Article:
The responsiveness of legislators to their constituencies depends on their perception of the constituency which, in turn, depends on the flow of information they receive. Kristina C. Miler examines that important but little studied link in the process of representation. She interviewed 40 legislative staff members in the U.S. House of Representatives in 2002 on health policy to identify the subconstituencies which were salient to the member’s office. She employed a hierarchical linear model to estimate which constituencies the member was likely to perceive. Swers concludes that members see their district in terms of the subconstituencies that contact their office most frequently in person or by mail and those that mail financial contributions. A surprising finding is that the size of the subconstituency and its importance in reelection efforts does not matter. Information accessibility determines what a member sees.
Before the decline in President Bush’s popularity in the wake of the Iraq War, his ability to provide support for congressional candidates of his own party was demonstrated in the election of 2002, which was one of only three elections in more than a century in which the president’s party gained seats in a mid-term election. Paul S. Herrnson and Irwin L. Morris studied the three dozen separate campaign visits that president Bush made to 22 Republican congressional candidates in the 2002 campaign. They find that the President was most likely to visit candidates engaged in competitive contests and that his visits helped these candidates to win. The candidate’s support of the President in Congress was not a factor influencing his selection of districts for campaign visits. The President’s main goal was apparently to increase his party’s majority in Congress, and his efforts had considerable success.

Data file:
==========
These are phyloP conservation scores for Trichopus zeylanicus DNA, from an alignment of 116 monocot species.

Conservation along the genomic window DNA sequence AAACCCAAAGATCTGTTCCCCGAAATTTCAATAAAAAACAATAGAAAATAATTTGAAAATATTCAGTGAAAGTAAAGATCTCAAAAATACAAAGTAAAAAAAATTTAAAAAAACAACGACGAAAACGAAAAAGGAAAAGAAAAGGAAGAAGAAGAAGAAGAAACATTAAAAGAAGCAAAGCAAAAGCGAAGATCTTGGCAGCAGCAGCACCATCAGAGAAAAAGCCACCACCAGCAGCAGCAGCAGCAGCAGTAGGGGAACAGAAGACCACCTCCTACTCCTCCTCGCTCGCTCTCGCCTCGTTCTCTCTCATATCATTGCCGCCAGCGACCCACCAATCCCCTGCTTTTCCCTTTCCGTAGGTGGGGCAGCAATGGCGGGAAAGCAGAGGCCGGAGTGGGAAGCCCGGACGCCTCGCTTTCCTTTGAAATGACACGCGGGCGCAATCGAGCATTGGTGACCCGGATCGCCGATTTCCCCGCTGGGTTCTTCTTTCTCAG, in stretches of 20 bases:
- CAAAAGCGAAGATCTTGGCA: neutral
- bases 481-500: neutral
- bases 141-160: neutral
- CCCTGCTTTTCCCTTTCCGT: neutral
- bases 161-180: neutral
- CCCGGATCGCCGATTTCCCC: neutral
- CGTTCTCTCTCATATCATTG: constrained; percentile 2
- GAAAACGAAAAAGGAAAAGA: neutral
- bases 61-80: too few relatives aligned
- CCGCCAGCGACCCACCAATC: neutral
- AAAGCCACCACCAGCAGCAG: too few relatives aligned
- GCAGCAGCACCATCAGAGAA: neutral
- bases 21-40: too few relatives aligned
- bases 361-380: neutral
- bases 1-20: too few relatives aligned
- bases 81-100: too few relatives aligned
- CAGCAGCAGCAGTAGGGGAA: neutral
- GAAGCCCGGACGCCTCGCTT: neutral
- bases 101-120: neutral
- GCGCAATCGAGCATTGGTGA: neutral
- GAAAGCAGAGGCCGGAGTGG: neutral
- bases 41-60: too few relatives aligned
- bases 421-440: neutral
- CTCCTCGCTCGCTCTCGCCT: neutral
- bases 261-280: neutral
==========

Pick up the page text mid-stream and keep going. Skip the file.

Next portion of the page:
The final article is a study of the effect of electoral systems on policy outcomes in the U.S. environment in which there would seem to be little electoral system variance. But until recently, nearly half of the members of the lower houses of state legislatures were elected in multimember districts. The change from such districts starting in the 1960s as a result of court decisions, the Voting Rights Act of 1965, and partisan controversies, provides a natural experiment for an analysis of the relative influence of electoral systems on policy outcomes. James M. Snyder, Jr. and Michiko Ueda compare the money received from state governments by metropolitan areas when an area was represented by legislators in multimember districts with the money received when redistricting shifted the area to single-member constituencies. They find that contrary to the expectation that at-large representation in multimember districts would disadvantage an area, a change to singlemember districts led to a decrease in funding. The theory that legislators in multimember districts would engage in “free-riding” in representing their districts may have to be amended to take account of the countervailing effect in multimember districts. Members representing such districts “at-large” may engage in bloc voting to advance the interests of their common economic community, and may not face the externalities that influence policy decisions in smaller constituencies.